Plenty of people are ambivalent about Internet jukeboxes, in part because some feel that these machines homogenize gathering places. Now, you can play Britney Spears in a biker bar (at your own risk), whereas in the past, that same bar may have stocked only CDs with Hank Williams and Slayer.

There's also a weird flip side to the idea that Internet jukeboxes offer a bigger selection of songs. Due to copyright and licensing issues, many artists and songs just aren't available. With a CD jukebox, though, a bar owner could load discs with just about any music they preferred.

But digital is just easier. Because of digital music's proliferation and convenience, jukeboxes that play vinyl records and even CDs are getting rarer by the day. Mechanical parts break, and it's harder and harder to find replacements and people with the expertise to repair them.

Plus, newfangled jukes have features like built-in karaoke, as well as the ability to capture and print pictures on the spot. Those kinds of features hold great appeal to a generation accustomed to always-on multimedia.

Some contemporary jukeboxes are built to recall their glory days, complete with fanciful curves, lights and glass ... but with a digital twist, in which you can connect a handheld music device. These machines make not give new life to jukeboxes, but they harken to a different era – one in which music-on-demand first captured the attentions of music-starved people the world over.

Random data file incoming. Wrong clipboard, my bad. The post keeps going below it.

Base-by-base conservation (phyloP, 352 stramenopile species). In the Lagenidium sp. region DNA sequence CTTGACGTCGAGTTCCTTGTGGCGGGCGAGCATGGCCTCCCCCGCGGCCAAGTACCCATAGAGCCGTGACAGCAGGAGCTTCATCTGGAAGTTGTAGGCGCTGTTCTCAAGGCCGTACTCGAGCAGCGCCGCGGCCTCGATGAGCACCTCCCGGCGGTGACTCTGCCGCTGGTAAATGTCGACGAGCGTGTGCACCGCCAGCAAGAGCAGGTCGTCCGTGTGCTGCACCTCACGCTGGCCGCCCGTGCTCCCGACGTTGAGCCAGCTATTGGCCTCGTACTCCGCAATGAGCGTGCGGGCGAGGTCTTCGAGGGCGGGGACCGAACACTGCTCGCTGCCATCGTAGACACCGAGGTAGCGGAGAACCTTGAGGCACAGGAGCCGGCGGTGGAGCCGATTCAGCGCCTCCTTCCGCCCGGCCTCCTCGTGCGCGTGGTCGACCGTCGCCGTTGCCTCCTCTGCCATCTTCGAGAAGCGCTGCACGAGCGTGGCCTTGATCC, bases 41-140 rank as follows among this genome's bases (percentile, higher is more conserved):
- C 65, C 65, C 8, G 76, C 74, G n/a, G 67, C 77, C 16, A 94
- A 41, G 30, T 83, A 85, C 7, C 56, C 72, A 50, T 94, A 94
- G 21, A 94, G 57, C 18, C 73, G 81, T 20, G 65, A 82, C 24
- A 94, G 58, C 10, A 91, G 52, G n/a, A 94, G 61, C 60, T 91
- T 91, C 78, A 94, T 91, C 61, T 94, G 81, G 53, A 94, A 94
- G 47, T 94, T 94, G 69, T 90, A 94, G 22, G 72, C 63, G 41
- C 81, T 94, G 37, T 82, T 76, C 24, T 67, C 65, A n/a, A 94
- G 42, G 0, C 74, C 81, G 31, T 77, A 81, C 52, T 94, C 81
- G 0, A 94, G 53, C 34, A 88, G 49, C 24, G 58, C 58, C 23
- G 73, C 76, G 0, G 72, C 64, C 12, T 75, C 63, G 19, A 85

Author's Note

Even though I'm an ardent, lifelong music fan, I've had only occasional brushes with old-school mechanical jukeboxes. Always-on Internet radio, CDs and MP3s I understand; records, well, not so much.

I have a hard time imagining a world in which I can't always find and play the exact song I want, anytime and anyplace. But it's not hard to see how the glowing lights and big sound of jukeboxes could entrance an entire generation. Their high-tech visual appeal and the ability to play some of your favorite songs – on demand – must have been entirely intoxicating for the young and old alike.

These days, our digital music contraptions let us listen both in solitude and huge social gathering places. Such tiny personal jukeboxes definitely change the way we hear songs, and they'll likely alter the course of music culture, too, just like big old Wurlitzer jukeboxes once did.